Textile industry in Bosnia and Herzegovina

As an important measure in Yugoslavia after the Second World War, the so-called workers’ participation approach was applied to industries and big corporations. This was a measure to ensure that workers’ needs were addressed, while worker unions became an important part of social life… Companies had the status of ”second homes” and employees had been sentimentally linked to them… They went on vacation to company-owned holiday resorts whereby they did not have to pay for accommodation or food… Everything changed with the beginning of the privatization process. More intensively after the war in Bosnia and Herzegovina

The end of the war in Bosnia and Herzegovina and the transition from socialism to capitalism left great traces on the way many companies do business. The change in the way of doing business affected the workers the most. Some of the changes are changes from permanent contracts to fixed-term contracts, the introduction of different working conditions, reduction of annual leave, an increase of norms, etc. The textile industry is the least paid in B&H. Workers often receive a minimum wage on the condition that they accomplish huge norms. It often happens that they receive a minimum legal income at the bank, but because they did not reach the norm, they need to return a certain amount in cash. This time we bring you the story of A. A. A woman who started working in the textile industry before the war. A. A. is 65 years old and has a high school diploma. She started working in the textile industry a couple of years before the start of the armed conflict. In the meantime, she has changed several companies but in the same industry. (The initials are used in this text because the person whose story we present in this interview could be exposed to possible pressure and threats of dismissal from the employer, which is not uncommon in this country.)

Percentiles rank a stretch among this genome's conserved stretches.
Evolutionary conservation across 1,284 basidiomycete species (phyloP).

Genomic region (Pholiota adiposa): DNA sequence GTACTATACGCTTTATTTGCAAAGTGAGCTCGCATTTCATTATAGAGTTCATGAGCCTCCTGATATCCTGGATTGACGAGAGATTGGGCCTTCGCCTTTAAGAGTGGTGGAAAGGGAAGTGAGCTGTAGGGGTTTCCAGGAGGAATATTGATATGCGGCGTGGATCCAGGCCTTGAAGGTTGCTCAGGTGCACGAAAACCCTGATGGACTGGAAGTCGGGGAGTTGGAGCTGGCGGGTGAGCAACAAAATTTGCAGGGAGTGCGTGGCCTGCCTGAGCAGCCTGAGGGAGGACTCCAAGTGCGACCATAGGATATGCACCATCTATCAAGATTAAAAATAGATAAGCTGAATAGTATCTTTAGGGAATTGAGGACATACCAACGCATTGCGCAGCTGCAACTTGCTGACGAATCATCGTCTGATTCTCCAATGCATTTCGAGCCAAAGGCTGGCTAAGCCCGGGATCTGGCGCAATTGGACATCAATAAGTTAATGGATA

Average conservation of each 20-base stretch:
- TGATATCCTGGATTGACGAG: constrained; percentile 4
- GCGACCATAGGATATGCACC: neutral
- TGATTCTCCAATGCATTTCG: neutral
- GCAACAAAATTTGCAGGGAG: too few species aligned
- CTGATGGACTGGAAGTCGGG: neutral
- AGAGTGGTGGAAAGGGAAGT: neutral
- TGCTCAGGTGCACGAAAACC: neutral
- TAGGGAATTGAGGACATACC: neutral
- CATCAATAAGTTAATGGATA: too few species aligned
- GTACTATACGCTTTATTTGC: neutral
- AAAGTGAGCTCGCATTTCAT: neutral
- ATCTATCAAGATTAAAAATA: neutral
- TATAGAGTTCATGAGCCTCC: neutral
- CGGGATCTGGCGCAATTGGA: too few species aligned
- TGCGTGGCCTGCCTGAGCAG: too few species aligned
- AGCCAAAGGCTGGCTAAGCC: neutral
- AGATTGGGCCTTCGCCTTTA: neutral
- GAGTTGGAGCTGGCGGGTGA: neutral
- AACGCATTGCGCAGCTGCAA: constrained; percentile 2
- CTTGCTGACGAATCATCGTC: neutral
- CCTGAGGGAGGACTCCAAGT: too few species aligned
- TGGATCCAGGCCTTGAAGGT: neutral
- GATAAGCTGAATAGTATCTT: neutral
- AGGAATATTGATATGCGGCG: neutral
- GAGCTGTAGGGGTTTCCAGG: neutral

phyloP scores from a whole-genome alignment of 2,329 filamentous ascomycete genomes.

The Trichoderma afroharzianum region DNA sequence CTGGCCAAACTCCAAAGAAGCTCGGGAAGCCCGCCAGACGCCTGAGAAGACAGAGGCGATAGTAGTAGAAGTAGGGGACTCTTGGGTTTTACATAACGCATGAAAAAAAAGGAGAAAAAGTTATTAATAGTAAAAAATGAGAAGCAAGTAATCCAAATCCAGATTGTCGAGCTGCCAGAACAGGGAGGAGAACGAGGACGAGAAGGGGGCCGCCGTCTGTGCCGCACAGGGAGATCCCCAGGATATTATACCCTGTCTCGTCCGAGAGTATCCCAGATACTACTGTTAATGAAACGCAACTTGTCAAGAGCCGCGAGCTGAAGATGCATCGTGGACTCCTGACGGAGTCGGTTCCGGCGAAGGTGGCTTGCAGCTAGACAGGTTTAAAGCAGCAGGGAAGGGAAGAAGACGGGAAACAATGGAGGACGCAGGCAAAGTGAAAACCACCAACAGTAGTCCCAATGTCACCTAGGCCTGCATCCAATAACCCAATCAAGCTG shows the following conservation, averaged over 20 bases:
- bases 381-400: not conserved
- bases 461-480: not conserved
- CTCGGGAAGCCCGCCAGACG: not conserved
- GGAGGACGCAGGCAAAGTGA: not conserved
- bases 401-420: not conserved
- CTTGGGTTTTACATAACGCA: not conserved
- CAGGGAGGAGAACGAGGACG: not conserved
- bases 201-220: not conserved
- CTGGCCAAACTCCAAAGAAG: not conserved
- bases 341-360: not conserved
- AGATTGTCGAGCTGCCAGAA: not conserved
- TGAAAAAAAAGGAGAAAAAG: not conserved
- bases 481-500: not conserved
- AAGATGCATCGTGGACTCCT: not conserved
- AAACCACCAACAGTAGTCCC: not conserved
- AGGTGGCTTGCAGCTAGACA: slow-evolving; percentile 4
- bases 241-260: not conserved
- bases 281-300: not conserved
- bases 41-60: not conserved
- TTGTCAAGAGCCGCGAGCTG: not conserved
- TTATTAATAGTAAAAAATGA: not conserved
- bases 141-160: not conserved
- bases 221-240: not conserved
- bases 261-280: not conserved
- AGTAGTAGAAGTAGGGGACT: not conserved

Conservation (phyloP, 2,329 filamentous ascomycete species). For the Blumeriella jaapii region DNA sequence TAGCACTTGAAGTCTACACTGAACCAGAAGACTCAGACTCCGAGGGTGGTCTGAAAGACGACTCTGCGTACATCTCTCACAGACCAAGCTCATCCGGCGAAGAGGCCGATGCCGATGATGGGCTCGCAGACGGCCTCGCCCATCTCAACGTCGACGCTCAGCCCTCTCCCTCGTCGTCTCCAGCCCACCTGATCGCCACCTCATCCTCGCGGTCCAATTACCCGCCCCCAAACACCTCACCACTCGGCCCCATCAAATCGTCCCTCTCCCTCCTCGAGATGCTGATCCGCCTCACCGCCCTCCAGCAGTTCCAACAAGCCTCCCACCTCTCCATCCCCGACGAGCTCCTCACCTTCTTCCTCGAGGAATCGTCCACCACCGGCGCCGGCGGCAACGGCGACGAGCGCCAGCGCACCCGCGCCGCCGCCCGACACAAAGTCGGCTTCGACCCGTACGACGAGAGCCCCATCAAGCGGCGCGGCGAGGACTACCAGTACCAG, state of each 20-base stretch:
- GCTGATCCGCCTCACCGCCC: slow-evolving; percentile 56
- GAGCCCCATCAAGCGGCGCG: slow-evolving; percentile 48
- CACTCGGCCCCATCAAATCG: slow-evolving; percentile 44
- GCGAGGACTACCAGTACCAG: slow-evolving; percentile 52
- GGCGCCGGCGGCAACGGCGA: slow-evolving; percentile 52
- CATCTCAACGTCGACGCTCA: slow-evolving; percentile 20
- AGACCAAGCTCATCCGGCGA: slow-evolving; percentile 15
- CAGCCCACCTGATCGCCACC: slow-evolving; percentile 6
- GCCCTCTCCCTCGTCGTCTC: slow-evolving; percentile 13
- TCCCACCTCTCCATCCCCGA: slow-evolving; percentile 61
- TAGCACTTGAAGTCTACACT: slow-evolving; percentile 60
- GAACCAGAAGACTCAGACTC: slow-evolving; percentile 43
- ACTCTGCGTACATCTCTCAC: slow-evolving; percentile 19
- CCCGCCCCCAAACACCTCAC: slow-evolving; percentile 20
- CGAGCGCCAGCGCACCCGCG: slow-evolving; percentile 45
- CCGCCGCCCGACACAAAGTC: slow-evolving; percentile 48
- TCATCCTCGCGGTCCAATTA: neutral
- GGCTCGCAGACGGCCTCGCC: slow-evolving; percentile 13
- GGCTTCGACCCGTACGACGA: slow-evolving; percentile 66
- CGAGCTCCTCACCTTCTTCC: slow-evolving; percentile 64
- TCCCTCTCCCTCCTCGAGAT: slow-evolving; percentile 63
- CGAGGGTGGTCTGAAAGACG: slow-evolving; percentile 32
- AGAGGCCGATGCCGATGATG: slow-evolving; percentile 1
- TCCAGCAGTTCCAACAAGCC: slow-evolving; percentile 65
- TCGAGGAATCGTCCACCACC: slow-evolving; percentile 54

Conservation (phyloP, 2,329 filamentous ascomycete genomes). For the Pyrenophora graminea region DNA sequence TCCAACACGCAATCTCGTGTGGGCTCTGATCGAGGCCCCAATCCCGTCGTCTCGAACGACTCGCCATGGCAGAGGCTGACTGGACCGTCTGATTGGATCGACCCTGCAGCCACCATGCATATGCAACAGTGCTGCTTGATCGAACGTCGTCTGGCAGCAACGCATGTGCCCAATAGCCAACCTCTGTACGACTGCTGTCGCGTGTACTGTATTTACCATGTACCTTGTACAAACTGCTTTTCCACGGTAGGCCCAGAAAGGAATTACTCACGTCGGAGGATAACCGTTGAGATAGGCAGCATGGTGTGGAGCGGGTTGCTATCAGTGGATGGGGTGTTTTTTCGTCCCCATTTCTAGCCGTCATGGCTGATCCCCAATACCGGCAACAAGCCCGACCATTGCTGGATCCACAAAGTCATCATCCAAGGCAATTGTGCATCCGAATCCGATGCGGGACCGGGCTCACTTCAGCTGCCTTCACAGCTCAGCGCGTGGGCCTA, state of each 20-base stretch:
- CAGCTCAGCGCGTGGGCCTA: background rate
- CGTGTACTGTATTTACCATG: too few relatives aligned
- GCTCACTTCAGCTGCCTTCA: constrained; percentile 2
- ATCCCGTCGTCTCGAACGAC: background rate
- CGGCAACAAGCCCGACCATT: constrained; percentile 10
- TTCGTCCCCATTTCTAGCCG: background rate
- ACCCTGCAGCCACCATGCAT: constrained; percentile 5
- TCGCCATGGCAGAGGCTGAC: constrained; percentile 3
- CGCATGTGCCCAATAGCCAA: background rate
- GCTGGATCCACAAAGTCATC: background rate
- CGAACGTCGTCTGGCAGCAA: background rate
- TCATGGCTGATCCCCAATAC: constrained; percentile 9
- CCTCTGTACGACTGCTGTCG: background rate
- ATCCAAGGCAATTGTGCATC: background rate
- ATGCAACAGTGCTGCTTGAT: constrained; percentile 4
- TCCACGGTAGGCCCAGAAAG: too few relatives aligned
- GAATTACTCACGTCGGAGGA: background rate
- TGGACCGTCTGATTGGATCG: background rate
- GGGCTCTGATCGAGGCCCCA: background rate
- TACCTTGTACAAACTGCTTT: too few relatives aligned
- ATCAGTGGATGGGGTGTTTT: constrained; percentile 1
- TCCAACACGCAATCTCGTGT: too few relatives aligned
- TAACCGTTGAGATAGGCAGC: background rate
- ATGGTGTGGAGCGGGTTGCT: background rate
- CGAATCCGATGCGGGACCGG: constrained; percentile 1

You are employed as a worker in the textile industry for many years. Can you compare your working conditions before the war and now?

Before the war, there were about 400 workers in the company and now there are about 30. We worked 8 working hours with a break of half an hour, as it is now, but it was extended as needed. That extension was paid, in the company where I worked. We had an indefinite contract. There was a workers ‘union, a workers’ council, unlike now where there is no union, or there is but most workers do not know what to start with the union. I have a feeling that now the union is no longer on the side of the workers but the side of the employer. Workers had insurance so that if something happened in the workplace, an injury, or the like, the worker could collect compensation.

You said before that you had an indefinite contract. Was it a practice in your firm that workers have a contract for an indefinite period?

Yes, I had an indefinite contract. During the employment itself, we had to do a probationary period of one month. People who already had experience in the textile industry came to probation. Probation was paid. For those who wanted to work in this industry and had no previous experience, the company provided them with a course lasting 6 months, food and transportation. After completing the trial work and the course, we got a contract for 3 months, for 6 months, then for an indefinite period.

The same firm employed you immediately after the 92-95 war. What was the situation with workers’ rights and contracts afterward?